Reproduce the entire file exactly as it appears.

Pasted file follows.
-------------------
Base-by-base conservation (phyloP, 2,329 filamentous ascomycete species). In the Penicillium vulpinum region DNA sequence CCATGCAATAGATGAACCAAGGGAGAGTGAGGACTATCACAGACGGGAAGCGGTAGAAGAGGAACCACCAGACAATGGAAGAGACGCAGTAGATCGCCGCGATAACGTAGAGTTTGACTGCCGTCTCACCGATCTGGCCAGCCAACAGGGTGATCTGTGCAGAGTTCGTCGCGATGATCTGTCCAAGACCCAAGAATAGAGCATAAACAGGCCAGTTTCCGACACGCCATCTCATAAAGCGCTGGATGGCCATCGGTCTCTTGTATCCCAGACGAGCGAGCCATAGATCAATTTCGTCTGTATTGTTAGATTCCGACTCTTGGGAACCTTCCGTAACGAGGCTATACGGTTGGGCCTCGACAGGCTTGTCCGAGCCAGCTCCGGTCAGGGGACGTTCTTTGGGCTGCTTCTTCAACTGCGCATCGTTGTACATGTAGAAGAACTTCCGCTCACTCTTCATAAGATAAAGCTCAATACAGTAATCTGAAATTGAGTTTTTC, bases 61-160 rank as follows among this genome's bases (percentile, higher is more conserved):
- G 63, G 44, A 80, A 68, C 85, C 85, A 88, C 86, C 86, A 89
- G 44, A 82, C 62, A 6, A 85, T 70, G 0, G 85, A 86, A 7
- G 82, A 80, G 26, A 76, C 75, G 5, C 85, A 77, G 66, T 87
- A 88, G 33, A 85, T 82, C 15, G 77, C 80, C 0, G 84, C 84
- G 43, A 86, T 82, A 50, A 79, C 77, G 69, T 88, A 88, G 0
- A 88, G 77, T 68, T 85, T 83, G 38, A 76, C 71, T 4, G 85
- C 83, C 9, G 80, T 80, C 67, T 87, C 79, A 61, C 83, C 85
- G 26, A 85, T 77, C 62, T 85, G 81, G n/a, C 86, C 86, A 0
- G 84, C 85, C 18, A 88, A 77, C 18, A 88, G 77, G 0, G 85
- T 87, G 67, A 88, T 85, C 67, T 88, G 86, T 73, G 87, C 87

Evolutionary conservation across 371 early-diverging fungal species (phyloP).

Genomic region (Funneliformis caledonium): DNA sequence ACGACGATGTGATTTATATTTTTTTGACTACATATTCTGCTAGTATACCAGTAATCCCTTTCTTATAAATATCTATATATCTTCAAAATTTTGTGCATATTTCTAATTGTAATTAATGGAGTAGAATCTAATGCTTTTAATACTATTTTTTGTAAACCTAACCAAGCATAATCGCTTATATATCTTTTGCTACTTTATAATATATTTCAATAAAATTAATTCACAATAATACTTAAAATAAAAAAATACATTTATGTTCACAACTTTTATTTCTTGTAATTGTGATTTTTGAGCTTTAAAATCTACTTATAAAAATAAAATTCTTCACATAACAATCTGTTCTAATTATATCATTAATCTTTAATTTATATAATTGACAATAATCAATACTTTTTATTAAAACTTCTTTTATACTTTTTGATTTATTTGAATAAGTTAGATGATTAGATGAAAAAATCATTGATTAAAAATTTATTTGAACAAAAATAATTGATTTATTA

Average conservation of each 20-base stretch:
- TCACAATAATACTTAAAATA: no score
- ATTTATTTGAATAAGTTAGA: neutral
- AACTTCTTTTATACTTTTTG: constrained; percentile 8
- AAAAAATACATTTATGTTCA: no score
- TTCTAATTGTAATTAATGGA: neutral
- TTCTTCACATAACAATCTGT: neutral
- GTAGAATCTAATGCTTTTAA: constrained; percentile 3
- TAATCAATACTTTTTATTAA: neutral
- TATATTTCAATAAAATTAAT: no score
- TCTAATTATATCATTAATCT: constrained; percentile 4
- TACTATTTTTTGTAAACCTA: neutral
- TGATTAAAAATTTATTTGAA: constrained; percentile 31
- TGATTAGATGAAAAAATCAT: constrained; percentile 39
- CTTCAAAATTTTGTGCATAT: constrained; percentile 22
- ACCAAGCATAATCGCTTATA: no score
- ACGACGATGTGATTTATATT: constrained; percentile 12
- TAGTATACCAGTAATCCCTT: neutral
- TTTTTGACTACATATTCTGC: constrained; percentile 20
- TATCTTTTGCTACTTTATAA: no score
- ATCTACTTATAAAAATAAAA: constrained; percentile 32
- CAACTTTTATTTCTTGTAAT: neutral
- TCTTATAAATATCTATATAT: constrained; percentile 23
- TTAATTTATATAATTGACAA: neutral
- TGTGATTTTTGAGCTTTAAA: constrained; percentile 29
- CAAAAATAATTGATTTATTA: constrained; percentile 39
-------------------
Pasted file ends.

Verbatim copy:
Base-by-base conservation (phyloP, 2,329 filamentous ascomycete species). In the Penicillium vulpinum region DNA sequence CCATGCAATAGATGAACCAAGGGAGAGTGAGGACTATCACAGACGGGAAGCGGTAGAAGAGGAACCACCAGACAATGGAAGAGACGCAGTAGATCGCCGCGATAACGTAGAGTTTGACTGCCGTCTCACCGATCTGGCCAGCCAACAGGGTGATCTGTGCAGAGTTCGTCGCGATGATCTGTCCAAGACCCAAGAATAGAGCATAAACAGGCCAGTTTCCGACACGCCATCTCATAAAGCGCTGGATGGCCATCGGTCTCTTGTATCCCAGACGAGCGAGCCATAGATCAATTTCGTCTGTATTGTTAGATTCCGACTCTTGGGAACCTTCCGTAACGAGGCTATACGGTTGGGCCTCGACAGGCTTGTCCGAGCCAGCTCCGGTCAGGGGACGTTCTTTGGGCTGCTTCTTCAACTGCGCATCGTTGTACATGTAGAAGAACTTCCGCTCACTCTTCATAAGATAAAGCTCAATACAGTAATCTGAAATTGAGTTTTTC, bases 61-160 rank as follows among this genome's bases (percentile, higher is more conserved):
- G 63, G 44, A 80, A 68, C 85, C 85, A 88, C 86, C 86, A 89
- G 44, A 82, C 62, A 6, A 85, T 70, G 0, G 85, A 86, A 7
- G 82, A 80, G 26, A 76, C 75, G 5, C 85, A 77, G 66, T 87
- A 88, G 33, A 85, T 82, C 15, G 77, C 80, C 0, G 84, C 84
- G 43, A 86, T 82, A 50, A 79, C 77, G 69, T 88, A 88, G 0
- A 88, G 77, T 68, T 85, T 83, G 38, A 76, C 71, T 4, G 85
- C 83, C 9, G 80, T 80, C 67, T 87, C 79, A 61, C 83, C 85
- G 26, A 85, T 77, C 62, T 85, G 81, G n/a, C 86, C 86, A 0
- G 84, C 85, C 18, A 88, A 77, C 18, A 88, G 77, G 0, G 85
- T 87, G 67, A 88, T 85, C 67, T 88, G 86, T 73, G 87, C 87

Evolutionary conservation across 371 early-diverging fungal species (phyloP).

Genomic region (Funneliformis caledonium): DNA sequence ACGACGATGTGATTTATATTTTTTTGACTACATATTCTGCTAGTATACCAGTAATCCCTTTCTTATAAATATCTATATATCTTCAAAATTTTGTGCATATTTCTAATTGTAATTAATGGAGTAGAATCTAATGCTTTTAATACTATTTTTTGTAAACCTAACCAAGCATAATCGCTTATATATCTTTTGCTACTTTATAATATATTTCAATAAAATTAATTCACAATAATACTTAAAATAAAAAAATACATTTATGTTCACAACTTTTATTTCTTGTAATTGTGATTTTTGAGCTTTAAAATCTACTTATAAAAATAAAATTCTTCACATAACAATCTGTTCTAATTATATCATTAATCTTTAATTTATATAATTGACAATAATCAATACTTTTTATTAAAACTTCTTTTATACTTTTTGATTTATTTGAATAAGTTAGATGATTAGATGAAAAAATCATTGATTAAAAATTTATTTGAACAAAAATAATTGATTTATTA

Average conservation of each 20-base stretch:
- TCACAATAATACTTAAAATA: no score
- ATTTATTTGAATAAGTTAGA: neutral
- AACTTCTTTTATACTTTTTG: constrained; percentile 8
- AAAAAATACATTTATGTTCA: no score
- TTCTAATTGTAATTAATGGA: neutral
- TTCTTCACATAACAATCTGT: neutral
- GTAGAATCTAATGCTTTTAA: constrained; percentile 3
- TAATCAATACTTTTTATTAA: neutral
- TATATTTCAATAAAATTAAT: no score
- TCTAATTATATCATTAATCT: constrained; percentile 4
- TACTATTTTTTGTAAACCTA: neutral
- TGATTAAAAATTTATTTGAA: constrained; percentile 31
- TGATTAGATGAAAAAATCAT: constrained; percentile 39
- CTTCAAAATTTTGTGCATAT: constrained; percentile 22
- ACCAAGCATAATCGCTTATA: no score
- ACGACGATGTGATTTATATT: constrained; percentile 12
- TAGTATACCAGTAATCCCTT: neutral
- TTTTTGACTACATATTCTGC: constrained; percentile 20
- TATCTTTTGCTACTTTATAA: no score
- ATCTACTTATAAAAATAAAA: constrained; percentile 32
- CAACTTTTATTTCTTGTAAT: neutral
- TCTTATAAATATCTATATAT: constrained; percentile 23
- TTAATTTATATAATTGACAA: neutral
- TGTGATTTTTGAGCTTTAAA: constrained; percentile 29
- CAAAAATAATTGATTTATTA: constrained; percentile 39